Born At 27 Weeks - saraharnoff

Born At 27 Weeks

When Sarah Verde's water broke when she was just 22 weeks pregnant, she said, "It felt like my life was over." Having had a stillborn child before, she and her husband Vince were elated when she became pregnant for the second time. Sarah was rushed to the hospital where her son, Cache, survived in the womb without amniotic fluid for another five weeks before being born at 27 weeks gestation. Cache's most pressing problems at birth included a number of lung diseases, which kept him in the hospital for more than 10 months. The Verdes commuted to three hospitals (the last one being a three-hour round-trip drive)  over the beginning of Cache's life to visit him and wait for the day he could come home. Now he's cared for around the clock by Sarah and a night nurse while Vince works and attends trade school. He's growing and making progress faster than doctors originally diagnosed, though he is hooked up to oxygen through a tracheal tube, which he might need until the age of 5.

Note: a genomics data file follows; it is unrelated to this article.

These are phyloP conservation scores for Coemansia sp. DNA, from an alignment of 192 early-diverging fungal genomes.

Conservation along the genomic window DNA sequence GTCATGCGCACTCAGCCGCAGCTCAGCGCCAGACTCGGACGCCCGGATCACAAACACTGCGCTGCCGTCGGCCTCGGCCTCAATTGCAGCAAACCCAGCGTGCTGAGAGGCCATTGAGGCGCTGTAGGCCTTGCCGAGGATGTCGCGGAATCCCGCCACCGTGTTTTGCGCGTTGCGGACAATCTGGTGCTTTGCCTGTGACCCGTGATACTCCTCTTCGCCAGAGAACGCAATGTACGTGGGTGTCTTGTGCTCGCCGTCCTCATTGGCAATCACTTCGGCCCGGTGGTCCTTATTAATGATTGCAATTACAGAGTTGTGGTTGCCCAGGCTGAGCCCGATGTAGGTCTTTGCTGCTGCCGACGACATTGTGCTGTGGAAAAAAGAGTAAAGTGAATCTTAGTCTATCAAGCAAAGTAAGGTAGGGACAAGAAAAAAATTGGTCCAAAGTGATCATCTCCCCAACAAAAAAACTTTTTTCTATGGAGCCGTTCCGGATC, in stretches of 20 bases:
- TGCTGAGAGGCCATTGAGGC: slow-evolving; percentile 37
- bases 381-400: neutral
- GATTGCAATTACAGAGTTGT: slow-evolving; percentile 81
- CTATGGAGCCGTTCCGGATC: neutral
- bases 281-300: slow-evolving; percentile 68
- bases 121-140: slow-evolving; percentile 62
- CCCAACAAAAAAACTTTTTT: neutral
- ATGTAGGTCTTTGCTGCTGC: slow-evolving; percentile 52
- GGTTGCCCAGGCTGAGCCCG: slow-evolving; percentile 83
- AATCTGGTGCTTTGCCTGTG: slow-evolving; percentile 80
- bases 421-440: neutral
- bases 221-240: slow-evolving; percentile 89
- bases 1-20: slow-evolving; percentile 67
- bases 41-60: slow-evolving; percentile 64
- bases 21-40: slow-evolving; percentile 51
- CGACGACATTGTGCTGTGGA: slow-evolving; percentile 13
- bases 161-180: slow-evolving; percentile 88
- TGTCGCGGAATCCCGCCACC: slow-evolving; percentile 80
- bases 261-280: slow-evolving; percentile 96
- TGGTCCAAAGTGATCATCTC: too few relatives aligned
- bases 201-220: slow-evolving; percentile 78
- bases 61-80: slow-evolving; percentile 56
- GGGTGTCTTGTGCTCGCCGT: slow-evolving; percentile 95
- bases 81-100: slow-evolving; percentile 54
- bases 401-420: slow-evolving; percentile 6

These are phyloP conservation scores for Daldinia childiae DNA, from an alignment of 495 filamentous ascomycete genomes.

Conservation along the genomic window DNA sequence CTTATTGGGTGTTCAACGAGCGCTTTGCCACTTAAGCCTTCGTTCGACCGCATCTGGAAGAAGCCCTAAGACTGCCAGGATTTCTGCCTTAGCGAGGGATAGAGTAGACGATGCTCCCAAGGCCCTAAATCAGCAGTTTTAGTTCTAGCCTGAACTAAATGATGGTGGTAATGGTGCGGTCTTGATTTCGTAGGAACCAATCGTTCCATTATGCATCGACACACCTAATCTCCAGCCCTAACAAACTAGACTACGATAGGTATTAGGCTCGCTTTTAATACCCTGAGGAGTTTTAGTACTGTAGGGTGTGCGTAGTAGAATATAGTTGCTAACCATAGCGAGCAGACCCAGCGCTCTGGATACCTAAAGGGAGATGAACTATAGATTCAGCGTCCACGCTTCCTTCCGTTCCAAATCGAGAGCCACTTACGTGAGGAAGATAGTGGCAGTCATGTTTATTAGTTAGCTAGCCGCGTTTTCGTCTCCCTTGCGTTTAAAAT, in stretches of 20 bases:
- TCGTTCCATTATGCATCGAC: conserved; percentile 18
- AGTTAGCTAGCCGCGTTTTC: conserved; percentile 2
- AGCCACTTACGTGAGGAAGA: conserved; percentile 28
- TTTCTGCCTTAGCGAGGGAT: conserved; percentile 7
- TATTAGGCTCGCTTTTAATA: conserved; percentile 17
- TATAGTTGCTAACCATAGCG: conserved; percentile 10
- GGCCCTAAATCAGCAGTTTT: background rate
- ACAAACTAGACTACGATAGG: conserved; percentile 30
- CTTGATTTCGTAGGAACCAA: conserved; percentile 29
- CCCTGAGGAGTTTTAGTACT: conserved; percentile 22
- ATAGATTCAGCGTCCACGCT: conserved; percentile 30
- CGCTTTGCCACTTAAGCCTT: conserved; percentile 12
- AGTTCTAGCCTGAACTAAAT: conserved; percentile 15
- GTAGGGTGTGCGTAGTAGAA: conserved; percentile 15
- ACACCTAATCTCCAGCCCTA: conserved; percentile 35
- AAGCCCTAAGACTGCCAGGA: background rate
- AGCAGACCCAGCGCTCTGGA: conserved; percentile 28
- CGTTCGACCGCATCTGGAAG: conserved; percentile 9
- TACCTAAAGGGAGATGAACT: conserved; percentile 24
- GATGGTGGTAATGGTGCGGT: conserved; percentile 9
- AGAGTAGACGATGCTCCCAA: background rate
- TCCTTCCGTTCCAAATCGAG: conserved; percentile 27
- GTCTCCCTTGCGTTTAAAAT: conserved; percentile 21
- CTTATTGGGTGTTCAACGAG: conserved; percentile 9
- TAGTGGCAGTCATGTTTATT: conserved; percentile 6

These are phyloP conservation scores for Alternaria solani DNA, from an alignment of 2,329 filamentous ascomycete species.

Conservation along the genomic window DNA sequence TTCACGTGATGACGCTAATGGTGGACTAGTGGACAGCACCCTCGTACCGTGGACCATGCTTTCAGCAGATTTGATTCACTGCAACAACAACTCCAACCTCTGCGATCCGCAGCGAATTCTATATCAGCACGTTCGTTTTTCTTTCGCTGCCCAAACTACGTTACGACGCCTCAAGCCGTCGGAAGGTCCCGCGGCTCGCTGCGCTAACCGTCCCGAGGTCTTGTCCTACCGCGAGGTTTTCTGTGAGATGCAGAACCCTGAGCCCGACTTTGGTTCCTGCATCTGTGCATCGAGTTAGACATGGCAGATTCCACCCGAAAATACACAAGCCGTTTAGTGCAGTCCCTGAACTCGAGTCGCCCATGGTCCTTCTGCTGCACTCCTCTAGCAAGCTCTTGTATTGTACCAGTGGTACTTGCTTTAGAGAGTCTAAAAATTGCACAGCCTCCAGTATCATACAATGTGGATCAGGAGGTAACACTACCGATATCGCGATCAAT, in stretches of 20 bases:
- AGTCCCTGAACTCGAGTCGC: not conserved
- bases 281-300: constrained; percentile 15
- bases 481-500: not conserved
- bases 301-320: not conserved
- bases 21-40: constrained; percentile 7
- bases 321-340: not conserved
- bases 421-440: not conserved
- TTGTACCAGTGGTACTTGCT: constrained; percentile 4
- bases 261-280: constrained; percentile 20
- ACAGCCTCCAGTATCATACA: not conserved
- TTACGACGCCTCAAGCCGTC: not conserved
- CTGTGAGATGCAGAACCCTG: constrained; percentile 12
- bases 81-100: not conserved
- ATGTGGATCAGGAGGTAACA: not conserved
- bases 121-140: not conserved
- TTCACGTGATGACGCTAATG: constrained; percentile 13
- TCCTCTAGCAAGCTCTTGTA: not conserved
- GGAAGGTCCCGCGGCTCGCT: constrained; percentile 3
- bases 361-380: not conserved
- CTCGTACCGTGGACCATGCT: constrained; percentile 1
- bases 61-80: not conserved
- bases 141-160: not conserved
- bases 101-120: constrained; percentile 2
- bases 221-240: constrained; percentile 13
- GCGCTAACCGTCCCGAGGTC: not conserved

I started photographing the Verdes a little more than a month before Cache was released from the hospital and intend to keep documenting their journey at least until he no longer needs his tracheal tube.

The day Sarah and Vince had been waiting for, Cache was released from the hospital and allowed to come home just before Christmas. In their post-hospital life, the began to transition into a lifestyle of nurse visits, oxygen deliveries and constant monitoring, which they received extensive training on from Cache's caretakers. But with the chaos came joy, as Sarah said she actually feels like a parent now.

Four months after Cache's homecoming, Sarah and Vince have settled into their routines, adapting to the  increasingly mobile 14-month-old Cache. He is tethered to oxygen by 25-foot tubing, and Sarah has created a sort of pen in their living room to prevent him from getting too far. She has also connected with a few other mothers in the area who have gone through similar situations with their children, giving her a small support group and Cache "trach friends," other kids with tracheal tubes.

Powered by SmugMug Log In